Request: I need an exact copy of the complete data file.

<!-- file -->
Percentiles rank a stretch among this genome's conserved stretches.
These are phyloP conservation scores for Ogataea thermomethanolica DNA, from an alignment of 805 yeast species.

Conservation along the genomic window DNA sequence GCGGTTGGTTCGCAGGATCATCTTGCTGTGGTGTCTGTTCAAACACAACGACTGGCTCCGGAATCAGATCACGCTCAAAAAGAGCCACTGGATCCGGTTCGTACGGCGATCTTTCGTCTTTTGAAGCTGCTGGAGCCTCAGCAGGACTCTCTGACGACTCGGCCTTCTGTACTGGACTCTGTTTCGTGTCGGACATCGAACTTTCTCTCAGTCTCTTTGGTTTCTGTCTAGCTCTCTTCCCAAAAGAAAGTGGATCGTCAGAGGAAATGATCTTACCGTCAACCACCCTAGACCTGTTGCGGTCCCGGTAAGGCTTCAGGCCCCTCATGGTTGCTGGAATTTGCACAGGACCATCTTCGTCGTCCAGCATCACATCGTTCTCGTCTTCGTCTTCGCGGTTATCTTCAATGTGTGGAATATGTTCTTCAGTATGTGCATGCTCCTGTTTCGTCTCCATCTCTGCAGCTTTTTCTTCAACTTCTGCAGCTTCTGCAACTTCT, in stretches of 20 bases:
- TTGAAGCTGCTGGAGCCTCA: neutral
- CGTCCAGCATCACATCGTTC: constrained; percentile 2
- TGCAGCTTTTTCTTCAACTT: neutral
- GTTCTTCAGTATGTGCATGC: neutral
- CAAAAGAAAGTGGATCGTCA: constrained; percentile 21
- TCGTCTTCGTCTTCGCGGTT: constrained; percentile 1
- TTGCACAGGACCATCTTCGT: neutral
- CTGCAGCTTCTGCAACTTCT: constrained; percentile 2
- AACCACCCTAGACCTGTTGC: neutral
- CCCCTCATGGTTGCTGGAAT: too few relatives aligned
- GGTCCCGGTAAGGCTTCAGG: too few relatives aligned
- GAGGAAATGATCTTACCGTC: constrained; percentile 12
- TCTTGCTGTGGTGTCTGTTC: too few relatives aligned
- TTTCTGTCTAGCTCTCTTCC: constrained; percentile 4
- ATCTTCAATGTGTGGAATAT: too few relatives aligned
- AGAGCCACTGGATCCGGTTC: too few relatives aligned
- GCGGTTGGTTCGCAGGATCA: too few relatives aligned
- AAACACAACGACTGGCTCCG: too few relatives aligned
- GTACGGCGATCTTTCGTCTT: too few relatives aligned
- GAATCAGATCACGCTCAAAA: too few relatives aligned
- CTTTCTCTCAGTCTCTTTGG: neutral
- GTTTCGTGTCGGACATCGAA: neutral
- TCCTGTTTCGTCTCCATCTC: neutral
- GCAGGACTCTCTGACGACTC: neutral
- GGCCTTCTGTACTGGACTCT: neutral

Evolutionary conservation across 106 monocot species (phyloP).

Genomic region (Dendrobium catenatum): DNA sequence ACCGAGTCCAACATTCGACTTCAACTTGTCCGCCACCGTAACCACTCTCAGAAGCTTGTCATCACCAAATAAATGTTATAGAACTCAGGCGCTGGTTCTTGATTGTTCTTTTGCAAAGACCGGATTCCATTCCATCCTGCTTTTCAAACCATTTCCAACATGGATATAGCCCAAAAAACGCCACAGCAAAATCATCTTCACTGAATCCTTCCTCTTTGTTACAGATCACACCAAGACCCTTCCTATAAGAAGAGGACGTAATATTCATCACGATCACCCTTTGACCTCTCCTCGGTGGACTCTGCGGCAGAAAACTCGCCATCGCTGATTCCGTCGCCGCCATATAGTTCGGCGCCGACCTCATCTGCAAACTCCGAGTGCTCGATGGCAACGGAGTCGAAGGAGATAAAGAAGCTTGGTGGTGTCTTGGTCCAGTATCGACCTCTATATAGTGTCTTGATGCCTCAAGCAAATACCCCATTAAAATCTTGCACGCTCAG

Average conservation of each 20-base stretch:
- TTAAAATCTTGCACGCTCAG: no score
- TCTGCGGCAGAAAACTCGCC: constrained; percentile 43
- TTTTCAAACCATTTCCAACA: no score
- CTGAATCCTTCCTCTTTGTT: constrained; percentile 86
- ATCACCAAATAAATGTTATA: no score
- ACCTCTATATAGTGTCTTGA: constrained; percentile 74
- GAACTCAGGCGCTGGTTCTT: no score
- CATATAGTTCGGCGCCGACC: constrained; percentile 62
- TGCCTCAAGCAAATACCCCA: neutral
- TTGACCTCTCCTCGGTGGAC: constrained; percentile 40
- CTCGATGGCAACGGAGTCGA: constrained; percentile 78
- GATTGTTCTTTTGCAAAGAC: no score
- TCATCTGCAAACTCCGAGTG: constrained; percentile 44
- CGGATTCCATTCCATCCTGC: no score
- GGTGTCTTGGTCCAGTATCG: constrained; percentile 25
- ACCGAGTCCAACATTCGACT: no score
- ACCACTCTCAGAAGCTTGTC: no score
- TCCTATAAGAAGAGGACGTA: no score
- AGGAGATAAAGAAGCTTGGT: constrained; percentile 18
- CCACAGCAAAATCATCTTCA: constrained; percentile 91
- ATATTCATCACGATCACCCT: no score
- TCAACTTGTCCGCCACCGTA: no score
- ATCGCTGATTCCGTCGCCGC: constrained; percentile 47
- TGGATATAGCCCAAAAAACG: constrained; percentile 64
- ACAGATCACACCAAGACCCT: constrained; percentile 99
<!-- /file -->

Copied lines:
Percentiles rank a stretch among this genome's conserved stretches.
These are phyloP conservation scores for Ogataea thermomethanolica DNA, from an alignment of 805 yeast species.

Conservation along the genomic window DNA sequence GCGGTTGGTTCGCAGGATCATCTTGCTGTGGTGTCTGTTCAAACACAACGACTGGCTCCGGAATCAGATCACGCTCAAAAAGAGCCACTGGATCCGGTTCGTACGGCGATCTTTCGTCTTTTGAAGCTGCTGGAGCCTCAGCAGGACTCTCTGACGACTCGGCCTTCTGTACTGGACTCTGTTTCGTGTCGGACATCGAACTTTCTCTCAGTCTCTTTGGTTTCTGTCTAGCTCTCTTCCCAAAAGAAAGTGGATCGTCAGAGGAAATGATCTTACCGTCAACCACCCTAGACCTGTTGCGGTCCCGGTAAGGCTTCAGGCCCCTCATGGTTGCTGGAATTTGCACAGGACCATCTTCGTCGTCCAGCATCACATCGTTCTCGTCTTCGTCTTCGCGGTTATCTTCAATGTGTGGAATATGTTCTTCAGTATGTGCATGCTCCTGTTTCGTCTCCATCTCTGCAGCTTTTTCTTCAACTTCTGCAGCTTCTGCAACTTCT, in stretches of 20 bases:
- TTGAAGCTGCTGGAGCCTCA: neutral
- CGTCCAGCATCACATCGTTC: constrained; percentile 2
- TGCAGCTTTTTCTTCAACTT: neutral
- GTTCTTCAGTATGTGCATGC: neutral
- CAAAAGAAAGTGGATCGTCA: constrained; percentile 21
- TCGTCTTCGTCTTCGCGGTT: constrained; percentile 1
- TTGCACAGGACCATCTTCGT: neutral
- CTGCAGCTTCTGCAACTTCT: constrained; percentile 2
- AACCACCCTAGACCTGTTGC: neutral
- CCCCTCATGGTTGCTGGAAT: too few relatives aligned
- GGTCCCGGTAAGGCTTCAGG: too few relatives aligned
- GAGGAAATGATCTTACCGTC: constrained; percentile 12
- TCTTGCTGTGGTGTCTGTTC: too few relatives aligned
- TTTCTGTCTAGCTCTCTTCC: constrained; percentile 4
- ATCTTCAATGTGTGGAATAT: too few relatives aligned
- AGAGCCACTGGATCCGGTTC: too few relatives aligned
- GCGGTTGGTTCGCAGGATCA: too few relatives aligned
- AAACACAACGACTGGCTCCG: too few relatives aligned
- GTACGGCGATCTTTCGTCTT: too few relatives aligned
- GAATCAGATCACGCTCAAAA: too few relatives aligned
- CTTTCTCTCAGTCTCTTTGG: neutral
- GTTTCGTGTCGGACATCGAA: neutral
- TCCTGTTTCGTCTCCATCTC: neutral
- GCAGGACTCTCTGACGACTC: neutral
- GGCCTTCTGTACTGGACTCT: neutral

Evolutionary conservation across 106 monocot species (phyloP).

Genomic region (Dendrobium catenatum): DNA sequence ACCGAGTCCAACATTCGACTTCAACTTGTCCGCCACCGTAACCACTCTCAGAAGCTTGTCATCACCAAATAAATGTTATAGAACTCAGGCGCTGGTTCTTGATTGTTCTTTTGCAAAGACCGGATTCCATTCCATCCTGCTTTTCAAACCATTTCCAACATGGATATAGCCCAAAAAACGCCACAGCAAAATCATCTTCACTGAATCCTTCCTCTTTGTTACAGATCACACCAAGACCCTTCCTATAAGAAGAGGACGTAATATTCATCACGATCACCCTTTGACCTCTCCTCGGTGGACTCTGCGGCAGAAAACTCGCCATCGCTGATTCCGTCGCCGCCATATAGTTCGGCGCCGACCTCATCTGCAAACTCCGAGTGCTCGATGGCAACGGAGTCGAAGGAGATAAAGAAGCTTGGTGGTGTCTTGGTCCAGTATCGACCTCTATATAGTGTCTTGATGCCTCAAGCAAATACCCCATTAAAATCTTGCACGCTCAG

Average conservation of each 20-base stretch:
- TTAAAATCTTGCACGCTCAG: no score
- TCTGCGGCAGAAAACTCGCC: constrained; percentile 43
- TTTTCAAACCATTTCCAACA: no score
- CTGAATCCTTCCTCTTTGTT: constrained; percentile 86
- ATCACCAAATAAATGTTATA: no score
- ACCTCTATATAGTGTCTTGA: constrained; percentile 74
- GAACTCAGGCGCTGGTTCTT: no score
- CATATAGTTCGGCGCCGACC: constrained; percentile 62
- TGCCTCAAGCAAATACCCCA: neutral
- TTGACCTCTCCTCGGTGGAC: constrained; percentile 40
- CTCGATGGCAACGGAGTCGA: constrained; percentile 78
- GATTGTTCTTTTGCAAAGAC: no score
- TCATCTGCAAACTCCGAGTG: constrained; percentile 44
- CGGATTCCATTCCATCCTGC: no score
- GGTGTCTTGGTCCAGTATCG: constrained; percentile 25
- ACCGAGTCCAACATTCGACT: no score
- ACCACTCTCAGAAGCTTGTC: no score
- TCCTATAAGAAGAGGACGTA: no score
- AGGAGATAAAGAAGCTTGGT: constrained; percentile 18
- CCACAGCAAAATCATCTTCA: constrained; percentile 91
- ATATTCATCACGATCACCCT: no score
- TCAACTTGTCCGCCACCGTA: no score
- ATCGCTGATTCCGTCGCCGC: constrained; percentile 47
- TGGATATAGCCCAAAAAACG: constrained; percentile 64
- ACAGATCACACCAAGACCCT: constrained; percentile 99